Lead Author, Second Author, Third Author
Affiliaton, department (faculty), city, country
Abstract: Abstract must have 250 – 300 words and not include subheadings or references. Frequently when you are requested to write a paper or article, you will be asked to include an Abstract. This is generally a very brief summary of what the paper or article is about and is frequently positioned before the body of your writing. The Abstract can be deliver to get a quick overview. It communicates the reader what to expect in your work and it should be built on all you have written. Therefore, An Abstract is a short article that is proposed to capture the attention of a potential reader of your paper. Thus, in a sense it is a promotion article for your full paper. Writing an Abstract is one of the best tools for starting your paper, and for improving its argument and configuration. The point of the paper is to make your own input to the previously existing literature and an Abstract is a summary of your own argument, and helps you track the main rule of paper writing: a good academic paper makes an argument that is not only profound, but also narrow. A great Abstract needs to deliver one vital objective: your argument.
Keywords: Include 5 keywords or key phrases here. Adding relevant keywords to your Abstract will help search engines associate your paper with search queries and locate your article.
Paper admitted are distributed in the conference proceedings. We ask all writers to respect these rules in order to maintain a high quality standard. The Introduction section develops of the background of your research. The introduction should not contain subheadings.
Are accepted up to three levels of subheadings. Subheadings should not be counted.
Title and authors
In the paper title must be capitalized and should not overdo 12 words.
Multiple authors from the same institution/ organization should appear as detailed at the start of this document. Multiple authors from different institutions/ organizations should appears like this:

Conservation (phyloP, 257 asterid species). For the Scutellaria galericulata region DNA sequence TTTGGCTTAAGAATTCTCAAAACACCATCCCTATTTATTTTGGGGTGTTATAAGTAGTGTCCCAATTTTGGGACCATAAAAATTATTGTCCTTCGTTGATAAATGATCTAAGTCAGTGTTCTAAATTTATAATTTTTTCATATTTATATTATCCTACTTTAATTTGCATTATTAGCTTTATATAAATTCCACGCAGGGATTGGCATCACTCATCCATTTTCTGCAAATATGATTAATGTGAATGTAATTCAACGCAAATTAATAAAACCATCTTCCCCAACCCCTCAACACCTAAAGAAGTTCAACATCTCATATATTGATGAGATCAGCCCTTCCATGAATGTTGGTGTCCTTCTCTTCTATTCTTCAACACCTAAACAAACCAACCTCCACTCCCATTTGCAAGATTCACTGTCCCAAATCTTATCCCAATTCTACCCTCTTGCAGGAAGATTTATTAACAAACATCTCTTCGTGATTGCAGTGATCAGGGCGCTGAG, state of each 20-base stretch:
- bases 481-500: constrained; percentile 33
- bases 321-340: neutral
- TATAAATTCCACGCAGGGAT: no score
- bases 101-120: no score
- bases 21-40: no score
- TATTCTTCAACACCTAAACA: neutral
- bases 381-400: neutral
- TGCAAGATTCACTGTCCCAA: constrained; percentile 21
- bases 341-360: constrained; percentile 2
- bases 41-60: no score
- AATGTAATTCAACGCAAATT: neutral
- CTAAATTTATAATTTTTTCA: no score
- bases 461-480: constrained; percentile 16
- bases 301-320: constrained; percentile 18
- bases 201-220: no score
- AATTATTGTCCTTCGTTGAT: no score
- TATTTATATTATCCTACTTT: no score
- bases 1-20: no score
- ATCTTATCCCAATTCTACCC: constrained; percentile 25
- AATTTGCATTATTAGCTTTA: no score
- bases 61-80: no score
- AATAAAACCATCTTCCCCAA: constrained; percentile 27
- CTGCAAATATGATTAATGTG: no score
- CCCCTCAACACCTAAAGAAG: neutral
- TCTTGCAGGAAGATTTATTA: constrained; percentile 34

Tudor Balmus, Pierre Boussac, Mary Powers
Babes-Bolyai University, Faculty of Geography, Cluj-Napoca, Romania
University of Strasbourg, Business School, Strasbourg, France
Oxford University, Department of Education, Oxford, United Kingdom
Please respect the order of your name: first name, middle name (if is the case) and last name. Do not use all caps. Email adresses have to be specified beneath, one per line and in the same order as the authors listed.
Please mention full first name and not just initials (ex. T. Balmus).
The articles are created on a A4 paper. The page margins are 2.54cm all around. Margins should be fully Justified for main text and Left Aligned for titles and headings. Font should be Times New Roman.
Please to not insert page numbers, because they will be different when your paper is published.
Responses (to your research)
Responses should appear approximately before the references at the end of the paper.
Each paper will have conclusions and will summarize your work.
All headings should use initial capitals only, excepting for use of Acronyms. We recommend you to avoid to use footnotes. Typesetting is capable to make any article or paper look more professional and refined, allowing your readers to become more engaged in what they are reading and to hold your creation in a higher appreciation.